IBS allele by allele comparisons were performed using PLINK to compare the various genomes against the Hg19 reference. The results reinforced the aforementioned results obtained using dstats. The diploid genotyped genomes using GATK showed the  highest reference bias, followed by their published aDNA counterparts, with the diploid genotyped genomes using the ATLAS pipeline displaying the lowest reference bias, as shown in table 4. Side-by-side normalized distribution comparisons using the samples shown in table 4 are shown in Fig 4.


Fig 4 – Reference bias distribution comparisons using IBS. Values are normalized.



Table 4 – IBS comparison with the Hg19 reference genome using PLINK. The diploid genotyped samples using the ATLAS pipeline show a lower reference bias than the published pseudo-haploid genomes, thus reinforcing the results obtained above using dstats.


This elevated reference bias for the samples processed using GATK, versus those processed using the ATLAS workflow is shown in the IBS comparisons with the Hg19 reference, shown in table 4 . PLINK was used for the IBS runs.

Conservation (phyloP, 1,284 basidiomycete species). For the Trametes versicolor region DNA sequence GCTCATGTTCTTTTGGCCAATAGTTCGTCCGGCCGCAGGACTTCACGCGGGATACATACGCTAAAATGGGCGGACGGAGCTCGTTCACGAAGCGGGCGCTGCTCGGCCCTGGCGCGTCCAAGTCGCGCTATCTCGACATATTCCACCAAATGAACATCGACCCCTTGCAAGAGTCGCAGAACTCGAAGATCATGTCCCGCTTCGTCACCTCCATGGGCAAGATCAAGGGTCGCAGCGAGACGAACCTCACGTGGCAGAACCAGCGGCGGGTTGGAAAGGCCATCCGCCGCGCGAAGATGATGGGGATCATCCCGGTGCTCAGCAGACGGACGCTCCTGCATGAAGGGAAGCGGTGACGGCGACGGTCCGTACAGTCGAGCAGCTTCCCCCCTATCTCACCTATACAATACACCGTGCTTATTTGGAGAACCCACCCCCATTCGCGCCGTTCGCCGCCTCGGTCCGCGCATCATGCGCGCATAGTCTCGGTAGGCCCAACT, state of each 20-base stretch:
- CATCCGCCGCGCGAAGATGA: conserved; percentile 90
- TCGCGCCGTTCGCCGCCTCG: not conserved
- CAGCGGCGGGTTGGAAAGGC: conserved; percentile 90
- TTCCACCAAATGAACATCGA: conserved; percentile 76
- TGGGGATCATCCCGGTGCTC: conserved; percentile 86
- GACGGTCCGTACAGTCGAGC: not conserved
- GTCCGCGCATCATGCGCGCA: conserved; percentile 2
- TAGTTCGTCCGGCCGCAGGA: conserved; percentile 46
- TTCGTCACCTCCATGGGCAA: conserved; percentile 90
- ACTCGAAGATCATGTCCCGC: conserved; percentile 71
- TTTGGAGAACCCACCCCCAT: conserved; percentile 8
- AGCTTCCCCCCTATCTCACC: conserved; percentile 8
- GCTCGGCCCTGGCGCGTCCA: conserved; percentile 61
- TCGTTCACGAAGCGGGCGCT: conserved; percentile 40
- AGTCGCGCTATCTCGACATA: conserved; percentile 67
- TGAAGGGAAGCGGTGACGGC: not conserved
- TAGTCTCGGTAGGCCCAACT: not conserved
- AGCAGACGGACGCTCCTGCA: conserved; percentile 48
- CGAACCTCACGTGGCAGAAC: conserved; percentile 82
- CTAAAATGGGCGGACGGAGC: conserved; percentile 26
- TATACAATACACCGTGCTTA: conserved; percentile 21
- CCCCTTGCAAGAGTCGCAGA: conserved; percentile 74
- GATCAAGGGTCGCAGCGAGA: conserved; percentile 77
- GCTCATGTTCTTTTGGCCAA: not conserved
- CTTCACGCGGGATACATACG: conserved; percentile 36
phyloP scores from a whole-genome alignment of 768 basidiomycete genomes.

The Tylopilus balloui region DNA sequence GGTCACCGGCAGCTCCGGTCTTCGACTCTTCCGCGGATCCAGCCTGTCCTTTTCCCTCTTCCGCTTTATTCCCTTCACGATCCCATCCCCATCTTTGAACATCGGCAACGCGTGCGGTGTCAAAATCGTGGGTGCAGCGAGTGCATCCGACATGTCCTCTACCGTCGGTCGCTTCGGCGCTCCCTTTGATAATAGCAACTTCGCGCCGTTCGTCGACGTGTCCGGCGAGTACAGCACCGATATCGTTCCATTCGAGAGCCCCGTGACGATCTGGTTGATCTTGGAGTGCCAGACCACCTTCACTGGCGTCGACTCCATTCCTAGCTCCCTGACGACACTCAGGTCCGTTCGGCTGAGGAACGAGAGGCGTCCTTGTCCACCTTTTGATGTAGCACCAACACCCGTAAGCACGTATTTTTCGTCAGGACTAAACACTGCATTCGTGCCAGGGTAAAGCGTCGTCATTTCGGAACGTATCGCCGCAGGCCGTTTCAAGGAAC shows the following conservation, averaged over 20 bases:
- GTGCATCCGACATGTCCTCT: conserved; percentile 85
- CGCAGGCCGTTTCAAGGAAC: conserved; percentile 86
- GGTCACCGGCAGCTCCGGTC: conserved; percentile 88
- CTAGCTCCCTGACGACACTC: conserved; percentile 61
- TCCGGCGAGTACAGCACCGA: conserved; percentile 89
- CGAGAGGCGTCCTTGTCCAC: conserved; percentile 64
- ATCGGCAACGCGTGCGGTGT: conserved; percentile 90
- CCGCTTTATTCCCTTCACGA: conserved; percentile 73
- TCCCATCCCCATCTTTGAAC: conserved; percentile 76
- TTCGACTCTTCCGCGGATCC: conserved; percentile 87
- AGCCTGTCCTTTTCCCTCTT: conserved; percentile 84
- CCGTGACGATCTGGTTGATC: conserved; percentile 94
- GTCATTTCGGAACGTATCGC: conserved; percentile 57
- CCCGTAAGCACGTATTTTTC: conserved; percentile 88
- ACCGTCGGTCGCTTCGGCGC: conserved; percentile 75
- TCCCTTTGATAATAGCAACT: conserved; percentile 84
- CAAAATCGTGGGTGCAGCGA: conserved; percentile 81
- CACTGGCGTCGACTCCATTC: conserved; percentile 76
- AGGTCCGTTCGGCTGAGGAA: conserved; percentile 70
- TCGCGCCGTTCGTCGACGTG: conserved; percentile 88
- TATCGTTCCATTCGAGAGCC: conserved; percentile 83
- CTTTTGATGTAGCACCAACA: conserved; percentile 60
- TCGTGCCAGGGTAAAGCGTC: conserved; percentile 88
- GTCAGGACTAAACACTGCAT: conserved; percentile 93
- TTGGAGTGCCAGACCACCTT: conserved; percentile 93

Although suspected post-mortem deaminated sites were filtered out, to rule out deamination as the cause for the small African admixture percentage in the samples, analysis was done using transversion sites only.  However, the African admixture persisted.



Hetrozygosity matters in any Identity-by-Descent (IBD) or haplotype sharing analysis using aDNA and modern humans. Figure 4 shows that the published pseudo-haploid genomes are rather ill suited for this type of work since a substantial proportion of positions in the human genome are hetrozygous, and thus pseudo-haploid genomes have an incorrect allele assignments of at least one allele for all hetrozygous positions.


Fig 5 – IBS matrix obtained using PLINK showing limited allele sharing between the published pseudo-haploid genomes and various modern populations.


ChromoPainter was used to generate a matrix of haplotype sharing, using the ATLAS and GATK processed genomes as donors, and individuals from various populations as recipients, as shown in figure 6.. The results are consistent with those obtained above obtained using IBS.